Small business owners facing large balloon payments or payments which are increasingly less affordable may be considering closing their doors, filing bankruptcy, or simply walking away. However, there are other alternatives, one of which is being heavily encouraged by the United States government: Commercial Mortgage Modification. (Commercial mortgage modification is a restructuring of your existing loan to make the payments more affordable.)
What is your best option? It depends on several factors. They are: the cause of the problem, whether a modification will "work," your long term goals, and the pros and cons of applying for a commercial mortgage modification.
1) What is the Cause of Your Cashflow Problem? Commercial mortgage defaults fall into one of two categories: 1) debt service default and 2) balloon payment default. The latter of these categories is a bit easy to explain; i.e., after 3 years of payments on your commercial mortgage, you do not have a lump sum principal payment per the loan agreement and cannot refinance for one reason or another (these days, the economy has practically halted all lending so it should be no surprise). However, a debt service default arises from another problem: insufficient cash flow.
As a business owner and a commercial borrower interested in a commercial mortgage modification, it will serve you best to identify when your cash flow problem began, whether it was from a) drop in business, b) increased defaults on your own receivables, c) an increase in other recurring expenses, d) a single event, such as a lawsuit or partner's bankruptcy, e) some combination of the above, or f) some other circumstance. Identifying the cause of the problem will help you and your lender to identify the most fitting solution.
2) Will a commercial mortgage modification work?
This second consideration is very important to your decision. Delaying the inevitable does not ultimately help you, or your lender: foreclosure. Some factors are:
a. Prospects for your business. Have you landed new contracts? Is business picking up? Is something set to happen in the industry that will help your business? Do you have plans to diversify your offerings to broaden marketshare? What are your prospects and how will they help to resolve the cause identified in your response to #1 above?
b. What will your DSCR be after modification. Your "debt service coverage ratio" is a calculation of whether the money coming into your business is sufficient to cover the outflow, and by how much (or if not, by how much?) A DSCR of below 1 is desired, with a DSCR of over 1 indicating insufficient cash flow. The question the bank is most interested in is, if the loan is modified, will your coverage ratio be low enough to service your debt without default, and is the new proposed ratio sustainable based on your prospects (see 2.a. above)?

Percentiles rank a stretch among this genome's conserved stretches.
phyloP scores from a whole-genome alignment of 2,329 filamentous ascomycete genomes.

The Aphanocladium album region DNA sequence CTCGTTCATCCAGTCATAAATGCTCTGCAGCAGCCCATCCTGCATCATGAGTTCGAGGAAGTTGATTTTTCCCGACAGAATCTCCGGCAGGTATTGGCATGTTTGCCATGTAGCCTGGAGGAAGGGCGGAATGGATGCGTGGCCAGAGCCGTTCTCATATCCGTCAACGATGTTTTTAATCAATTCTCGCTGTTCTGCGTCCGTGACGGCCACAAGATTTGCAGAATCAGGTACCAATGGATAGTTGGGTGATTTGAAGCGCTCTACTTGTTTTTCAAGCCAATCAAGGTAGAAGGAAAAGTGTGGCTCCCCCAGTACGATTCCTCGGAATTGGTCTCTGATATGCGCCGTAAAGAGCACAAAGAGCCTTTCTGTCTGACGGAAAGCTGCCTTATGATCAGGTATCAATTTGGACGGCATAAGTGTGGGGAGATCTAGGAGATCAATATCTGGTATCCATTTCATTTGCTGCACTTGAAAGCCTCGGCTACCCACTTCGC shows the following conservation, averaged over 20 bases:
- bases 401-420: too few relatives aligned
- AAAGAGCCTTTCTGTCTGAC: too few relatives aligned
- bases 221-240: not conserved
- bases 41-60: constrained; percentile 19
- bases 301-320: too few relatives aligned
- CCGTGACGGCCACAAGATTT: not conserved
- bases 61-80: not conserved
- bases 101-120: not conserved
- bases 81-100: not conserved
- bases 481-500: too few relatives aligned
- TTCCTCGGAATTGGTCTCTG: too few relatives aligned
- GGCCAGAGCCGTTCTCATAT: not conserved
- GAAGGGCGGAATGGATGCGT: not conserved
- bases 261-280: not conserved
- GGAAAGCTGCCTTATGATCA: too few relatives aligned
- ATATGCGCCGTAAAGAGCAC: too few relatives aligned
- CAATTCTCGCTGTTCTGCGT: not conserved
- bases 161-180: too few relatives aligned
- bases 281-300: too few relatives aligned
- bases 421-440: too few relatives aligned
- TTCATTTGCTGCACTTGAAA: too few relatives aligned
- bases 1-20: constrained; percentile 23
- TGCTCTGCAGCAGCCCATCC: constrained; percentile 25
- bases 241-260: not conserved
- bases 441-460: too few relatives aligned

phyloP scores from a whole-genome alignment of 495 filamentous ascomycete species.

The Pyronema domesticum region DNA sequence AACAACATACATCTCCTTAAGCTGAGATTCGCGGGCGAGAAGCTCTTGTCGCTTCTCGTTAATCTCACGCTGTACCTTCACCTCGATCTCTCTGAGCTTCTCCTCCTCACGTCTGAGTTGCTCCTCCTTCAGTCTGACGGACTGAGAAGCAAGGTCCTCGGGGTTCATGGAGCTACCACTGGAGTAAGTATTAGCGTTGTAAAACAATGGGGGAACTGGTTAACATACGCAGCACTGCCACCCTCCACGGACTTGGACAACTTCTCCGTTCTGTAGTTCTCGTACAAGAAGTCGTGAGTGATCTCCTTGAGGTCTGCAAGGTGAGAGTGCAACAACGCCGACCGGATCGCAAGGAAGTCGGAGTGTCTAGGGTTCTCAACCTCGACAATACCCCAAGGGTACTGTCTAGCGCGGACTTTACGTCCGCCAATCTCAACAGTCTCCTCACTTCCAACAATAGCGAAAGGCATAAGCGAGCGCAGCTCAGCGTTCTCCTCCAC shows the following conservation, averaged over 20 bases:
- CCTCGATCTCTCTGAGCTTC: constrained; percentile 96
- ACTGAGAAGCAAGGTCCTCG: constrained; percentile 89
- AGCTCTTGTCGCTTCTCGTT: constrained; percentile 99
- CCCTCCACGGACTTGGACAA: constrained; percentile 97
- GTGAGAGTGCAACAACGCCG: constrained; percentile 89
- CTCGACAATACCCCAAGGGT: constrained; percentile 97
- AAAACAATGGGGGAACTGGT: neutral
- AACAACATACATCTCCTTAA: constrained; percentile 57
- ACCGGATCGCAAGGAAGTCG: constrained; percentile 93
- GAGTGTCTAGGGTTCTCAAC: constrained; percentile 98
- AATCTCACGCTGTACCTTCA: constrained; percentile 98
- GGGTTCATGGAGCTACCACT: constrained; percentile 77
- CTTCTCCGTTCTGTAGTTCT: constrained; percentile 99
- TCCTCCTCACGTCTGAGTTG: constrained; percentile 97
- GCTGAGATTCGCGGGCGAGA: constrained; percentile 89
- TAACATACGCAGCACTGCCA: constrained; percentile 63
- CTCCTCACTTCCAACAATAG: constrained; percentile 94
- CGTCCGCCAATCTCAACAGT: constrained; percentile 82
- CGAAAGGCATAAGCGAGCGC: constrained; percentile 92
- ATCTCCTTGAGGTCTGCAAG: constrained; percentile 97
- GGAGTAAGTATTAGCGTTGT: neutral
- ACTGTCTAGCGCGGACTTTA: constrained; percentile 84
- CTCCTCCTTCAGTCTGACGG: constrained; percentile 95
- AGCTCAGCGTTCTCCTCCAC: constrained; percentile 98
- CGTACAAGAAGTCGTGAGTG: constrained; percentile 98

c. What is your exit plan? Finally, to determine whether the plan will work, you must be able to identify an exit strategy, or a plan for what happens at the end of the loan. If the term is only set out for a few more years, where will the next balloon payment come from? If the interest is reduced sufficiently to ix your current cash flow situation, what will happen if/when the interest rate goes back up, or when the balloon payment comes due? Your exit plan (and the bank's) should never be overlooked when considering a commercial mortgage modification.
3) What are your long term goals? For the business owner considering a commercial mortgage modification, an assessment of the company's future, and the mortgage holder's own goals can help in deciding whether a modification is the answer to your problems, or an exercise in futility. For some business owners, mortgage default and allowing the bank to exercise its interest in the security may be financially superior to the alternative of fighting to keep the business going. If your long terms goals do not sync with the mortgage modification plan, then even if you obtain a commercial mortgage modification, it is likely to fail sometime later down the road.
4) Consider the pros and cons of bankruptcy The United States commercial bankruptcy statutes including Chapter 11 are specifically aimed to aid persons who are unable to pay business debt. The filing fee for a chapter 11 is $1000.00, and a debt management plan must accompany your filing. Remember, your debts are not totally discharged with Chapter 11. Instead, the businesses assets are used to repay its creditors over time - typically 3 years when possible. Additionally, the attorney fees are high. So high that often the bankruptcy judge will order your firm liquidated to pay the fees.
Commercial bankruptcy may be able to be avoided, if you still have some cash flow into the business and you can restructure your debts, including commercial mortgage modification, to improve your debt service coverage ratio (i.e., so you are back in the black every month). Commercial loan modification should not be seen as a quick fix or temporary way to stave off the bill collector; it should be taken seriously, with the intent to save your business. The cause of the problem, whether modification will work, your long term goals, and the pros and cons of bankruptcy should be among your major considerations.
Michael Rooney, a San Francisco based attorney and MBA, focuses his practice on lending issues. He is a licensed California Real Estate broker who has written and instructed continuing education seminars approved by the California DRE in the area of consumer protection. He also teaches attorneys about commercial mortgage modification in San Francisco. For more information, visit his website at: http://mikerooneylaw.com/commercialmodification.aspx
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